In the last racing season before the start of the Second World War, Mercedes-Benz managed to continue the success story from 1938 with the W 154. The first race on the calendar, the Pau Grand Prix, was won by Hermann Lang in a W 154 ahead of Manfred von Brauchitsch, making up for the defeat suffered the previous year. Lang was again the winner in the Eifel event in May, with Caracciola in third place and von Brauchitsch fourth.
Lang went on to extend this impressive winning streak. He took the Höhenstrassen-Rennen (High Road Race) in Vienna in a hillclimb version of the W 154 (with von Brauchitsch in third place), followed by an identical result for the same two drivers in the Belgian Grand Prix at Spa. Caracciola took the German Grand Prix at the Nürburgring - for the fifth time. At the Swiss Grand Prix Lang finished ahead of Caracciola and von Brauchitsch. He also won the German Hillclimb Grand Prix on the Grossglockner, thereby securing the 1939 German Hillclimb title. He was clearly the season's top driver, but with the outbreak of war the authorities responsible, the AIACR in Paris, were unable to award the title of European Champion. Under the regulations at the time the championship should have gone to Hermann Paul Müller of Auto Union, on the basis of good placings in the four championship races, but the national ONS organisation declared Hermann Lang the champion.
A departure from the norm in the series of Mercedes victories in 1939 was the Tripoli Grand Prix. For this race, the 3-litre specification that had been totally dominated by the German racing cars was replaced by a 1.5-litre category (voiturette formula), for which the Stuttgart engineers had no vehicle. This was a ruse by the organisers in Libya - at that time an Italian colony - designed to circumvent the domination of the Silver Arrow cars and to ensure the first victory for an Italian car in the event since 1934. Since that year the race on the Mellaha track had been won by German drivers: Caracciola in 1935, a victory for Auto Union in 1936, and Hermann Lang for Mercedes in 1937 and 1938.
But Mercedes-Benz was not to be eliminated so easily from what was in the 1930s one of the most prestigious Grand Prix events. When the changes to the rules were announced in September 1938, the team in Stuttgart took just eight months to develop a completely new racing car, the W 165. The basic drawings were soon completed by engine specialist Albert Heess and chassis master Max Wagner, and by April 1939 both Caracciola and Lang were testing the first car in Hockenheim. And so, to the amazement of the racing world, the starting line-up for the Gran Premio di Tripoli included two Mercedes-Benz W 165s with the required 1.5-litre displacement.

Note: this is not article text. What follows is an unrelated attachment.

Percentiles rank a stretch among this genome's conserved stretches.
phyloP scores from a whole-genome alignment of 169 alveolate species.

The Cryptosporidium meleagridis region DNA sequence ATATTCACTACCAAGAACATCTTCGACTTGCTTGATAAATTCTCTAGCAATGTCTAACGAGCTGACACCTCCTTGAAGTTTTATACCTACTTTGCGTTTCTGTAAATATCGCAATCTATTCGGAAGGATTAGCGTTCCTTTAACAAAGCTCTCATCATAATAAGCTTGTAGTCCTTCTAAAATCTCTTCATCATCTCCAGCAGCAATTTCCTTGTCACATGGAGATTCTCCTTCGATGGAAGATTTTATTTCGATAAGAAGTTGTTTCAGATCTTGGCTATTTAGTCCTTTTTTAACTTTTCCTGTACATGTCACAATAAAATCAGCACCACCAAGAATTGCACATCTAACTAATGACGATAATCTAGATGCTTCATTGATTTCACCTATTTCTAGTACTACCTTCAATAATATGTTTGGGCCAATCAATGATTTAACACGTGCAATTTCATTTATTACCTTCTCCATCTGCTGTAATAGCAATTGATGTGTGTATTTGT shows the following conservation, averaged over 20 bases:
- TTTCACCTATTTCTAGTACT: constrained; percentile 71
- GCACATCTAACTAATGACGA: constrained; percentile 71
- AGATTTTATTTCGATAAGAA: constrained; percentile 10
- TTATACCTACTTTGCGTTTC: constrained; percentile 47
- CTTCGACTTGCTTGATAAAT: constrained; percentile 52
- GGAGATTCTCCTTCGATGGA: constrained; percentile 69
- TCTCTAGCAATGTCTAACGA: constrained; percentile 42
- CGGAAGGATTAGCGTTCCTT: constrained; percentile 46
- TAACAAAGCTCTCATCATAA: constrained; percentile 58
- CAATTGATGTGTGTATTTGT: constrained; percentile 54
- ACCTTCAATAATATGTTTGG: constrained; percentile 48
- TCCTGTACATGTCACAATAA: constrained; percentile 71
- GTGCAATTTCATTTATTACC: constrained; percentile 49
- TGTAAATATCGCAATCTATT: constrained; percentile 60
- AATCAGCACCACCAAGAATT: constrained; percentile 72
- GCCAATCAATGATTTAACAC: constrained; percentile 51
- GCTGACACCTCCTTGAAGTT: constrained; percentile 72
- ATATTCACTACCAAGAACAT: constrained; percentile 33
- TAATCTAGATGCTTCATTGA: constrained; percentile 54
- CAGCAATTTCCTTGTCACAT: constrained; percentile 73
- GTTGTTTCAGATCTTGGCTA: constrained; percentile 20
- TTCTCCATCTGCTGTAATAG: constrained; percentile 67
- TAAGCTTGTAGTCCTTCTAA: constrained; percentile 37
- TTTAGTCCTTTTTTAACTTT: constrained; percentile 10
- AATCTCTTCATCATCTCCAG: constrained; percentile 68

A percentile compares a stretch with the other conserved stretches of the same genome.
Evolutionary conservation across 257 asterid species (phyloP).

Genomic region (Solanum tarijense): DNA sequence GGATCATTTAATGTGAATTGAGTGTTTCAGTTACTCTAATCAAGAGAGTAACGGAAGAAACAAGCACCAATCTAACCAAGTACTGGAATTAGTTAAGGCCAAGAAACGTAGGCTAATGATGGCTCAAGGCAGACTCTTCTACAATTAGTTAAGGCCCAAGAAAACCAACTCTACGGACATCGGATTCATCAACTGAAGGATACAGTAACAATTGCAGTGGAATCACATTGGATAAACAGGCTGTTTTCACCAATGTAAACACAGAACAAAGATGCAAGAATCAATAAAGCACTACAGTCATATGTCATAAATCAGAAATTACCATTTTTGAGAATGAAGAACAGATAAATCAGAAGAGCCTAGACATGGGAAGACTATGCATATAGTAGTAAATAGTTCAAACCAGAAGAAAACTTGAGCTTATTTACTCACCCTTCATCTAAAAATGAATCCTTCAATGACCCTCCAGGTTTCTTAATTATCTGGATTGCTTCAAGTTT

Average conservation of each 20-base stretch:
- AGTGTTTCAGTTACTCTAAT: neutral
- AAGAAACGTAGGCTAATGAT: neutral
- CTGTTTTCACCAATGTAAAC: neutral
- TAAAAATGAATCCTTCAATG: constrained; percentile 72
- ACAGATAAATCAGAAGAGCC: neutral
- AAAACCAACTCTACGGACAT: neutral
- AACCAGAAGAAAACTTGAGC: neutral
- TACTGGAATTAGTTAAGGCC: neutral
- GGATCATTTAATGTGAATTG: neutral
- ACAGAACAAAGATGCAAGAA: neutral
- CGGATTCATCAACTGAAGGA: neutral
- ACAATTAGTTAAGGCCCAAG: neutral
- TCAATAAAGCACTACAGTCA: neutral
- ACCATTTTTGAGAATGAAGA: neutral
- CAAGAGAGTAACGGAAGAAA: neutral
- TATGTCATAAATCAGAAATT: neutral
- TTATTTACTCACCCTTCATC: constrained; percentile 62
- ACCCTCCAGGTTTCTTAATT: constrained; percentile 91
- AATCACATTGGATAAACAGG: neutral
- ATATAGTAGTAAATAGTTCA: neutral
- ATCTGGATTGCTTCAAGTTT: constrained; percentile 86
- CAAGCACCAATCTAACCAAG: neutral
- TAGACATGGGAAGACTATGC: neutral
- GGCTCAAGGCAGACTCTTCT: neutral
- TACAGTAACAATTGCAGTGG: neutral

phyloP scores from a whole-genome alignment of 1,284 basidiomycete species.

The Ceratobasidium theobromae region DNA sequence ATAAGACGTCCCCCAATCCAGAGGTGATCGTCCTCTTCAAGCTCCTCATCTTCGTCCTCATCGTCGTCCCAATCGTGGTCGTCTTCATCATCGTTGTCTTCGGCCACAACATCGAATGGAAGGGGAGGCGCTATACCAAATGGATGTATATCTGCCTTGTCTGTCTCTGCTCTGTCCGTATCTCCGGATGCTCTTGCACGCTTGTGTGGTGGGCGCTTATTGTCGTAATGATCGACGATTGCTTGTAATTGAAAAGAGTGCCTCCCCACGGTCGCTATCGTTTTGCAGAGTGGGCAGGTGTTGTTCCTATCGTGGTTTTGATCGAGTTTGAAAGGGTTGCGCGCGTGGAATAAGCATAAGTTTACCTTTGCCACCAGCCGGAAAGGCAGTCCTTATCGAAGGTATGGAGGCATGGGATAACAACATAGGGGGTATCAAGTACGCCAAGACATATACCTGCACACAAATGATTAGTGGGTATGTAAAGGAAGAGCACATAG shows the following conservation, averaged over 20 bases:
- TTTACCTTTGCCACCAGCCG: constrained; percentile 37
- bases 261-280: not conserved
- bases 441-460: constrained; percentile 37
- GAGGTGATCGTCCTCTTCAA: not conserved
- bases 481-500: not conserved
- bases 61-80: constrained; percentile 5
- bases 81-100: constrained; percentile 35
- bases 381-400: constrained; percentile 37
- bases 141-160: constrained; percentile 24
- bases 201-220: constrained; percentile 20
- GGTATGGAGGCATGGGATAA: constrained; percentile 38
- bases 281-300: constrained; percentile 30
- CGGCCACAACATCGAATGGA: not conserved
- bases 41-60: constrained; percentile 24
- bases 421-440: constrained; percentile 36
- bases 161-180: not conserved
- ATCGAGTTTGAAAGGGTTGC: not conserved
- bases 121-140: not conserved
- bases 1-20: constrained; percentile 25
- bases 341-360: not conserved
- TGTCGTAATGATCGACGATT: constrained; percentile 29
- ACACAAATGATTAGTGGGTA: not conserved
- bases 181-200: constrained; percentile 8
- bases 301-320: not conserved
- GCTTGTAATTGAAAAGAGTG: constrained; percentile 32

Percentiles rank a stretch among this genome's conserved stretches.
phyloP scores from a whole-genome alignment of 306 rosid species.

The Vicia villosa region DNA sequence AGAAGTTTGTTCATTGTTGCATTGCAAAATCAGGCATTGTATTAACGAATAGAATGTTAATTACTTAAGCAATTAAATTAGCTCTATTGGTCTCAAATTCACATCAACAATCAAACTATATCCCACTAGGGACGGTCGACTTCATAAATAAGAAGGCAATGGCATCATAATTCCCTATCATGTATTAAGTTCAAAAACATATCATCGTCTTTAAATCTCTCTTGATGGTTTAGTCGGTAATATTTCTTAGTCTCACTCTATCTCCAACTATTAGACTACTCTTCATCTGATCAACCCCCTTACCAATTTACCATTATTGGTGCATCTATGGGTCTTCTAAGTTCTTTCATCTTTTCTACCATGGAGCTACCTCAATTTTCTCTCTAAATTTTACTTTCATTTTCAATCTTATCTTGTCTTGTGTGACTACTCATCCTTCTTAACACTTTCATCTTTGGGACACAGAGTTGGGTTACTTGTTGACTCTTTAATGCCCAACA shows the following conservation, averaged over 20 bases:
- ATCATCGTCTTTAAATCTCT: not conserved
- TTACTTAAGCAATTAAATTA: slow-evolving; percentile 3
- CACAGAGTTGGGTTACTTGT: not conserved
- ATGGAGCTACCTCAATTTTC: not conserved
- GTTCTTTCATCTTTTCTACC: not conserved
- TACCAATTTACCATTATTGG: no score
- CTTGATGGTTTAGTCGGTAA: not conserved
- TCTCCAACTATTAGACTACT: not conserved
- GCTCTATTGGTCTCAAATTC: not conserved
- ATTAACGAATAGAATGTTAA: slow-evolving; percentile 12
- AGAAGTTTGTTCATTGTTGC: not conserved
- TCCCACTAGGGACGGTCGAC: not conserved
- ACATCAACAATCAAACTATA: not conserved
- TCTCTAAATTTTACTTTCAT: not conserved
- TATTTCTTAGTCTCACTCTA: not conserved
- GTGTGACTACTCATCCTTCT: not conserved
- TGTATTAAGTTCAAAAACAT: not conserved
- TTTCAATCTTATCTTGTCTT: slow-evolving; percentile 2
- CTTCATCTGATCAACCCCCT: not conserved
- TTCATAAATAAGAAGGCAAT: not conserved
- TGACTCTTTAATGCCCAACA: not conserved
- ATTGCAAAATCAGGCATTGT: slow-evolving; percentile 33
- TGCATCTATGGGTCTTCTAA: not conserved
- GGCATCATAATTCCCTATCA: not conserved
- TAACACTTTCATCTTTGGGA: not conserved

The new car was based on the current W 154 Grand Prix car, and at first glance appeared to be a scaled-down version of the 3-litre racer. The struts of the oval frame were made of chromium-nickel-molybdenum steel, with the five cross-members supplemented by the rear engine bracket. The driver sat not in the middle, but slightly to the right. With full fuel tanks but without the driver, the W 165 weighed 905 kilograms. The engine, too, even though it weighed just 195 kilograms, was clearly a close relation of the V12 engine in the W 154. It was a V8 engine with displacement of 1493 cc, a V angle of 90 degrees, and with four overhead camshafts and 32 valves, with an almost identical arrangement and drive system to those in the Grand Prix model. The mixture was prepared by two Solex suction carburettors, with powerful support from two Roots blowers. Its output of 187 kW at 8250 rpm equated to an astonishing power per litre of 125 kW. Large brake drums (diameter 360 mm) covered almost the whole of the inside part of the spoked wheels. The designers had even allowed for the extreme temperatures to be expected in this particular host country - where the track baked in temperatures of 52 degrees Celsius on the day of the race - by placing tubular coolers along the fuel line.
The rest is racing history: the two Mercedes-Benz W 165s left their adversaries virtually no chance. Caracciola, in his shorter-ratio vehicle, completed the entire race without a break, while Hermann Lang - in line with Neubauer's carefully planned tactics - made a brief stop to change tyres and won the Tripoli event in his taller-ratio car (giving him a higher maximum speed), almost an entire lap clear of his fellow Mercedes driver.
The last start by a Silver Arrow car in 1939 was in the second Belgrade City Race on 3 September. Manfred von Brauchitsch finished second in his W 154 behind Tazio Nuvolari for Auto Union. But by this time the Second World War had already begun.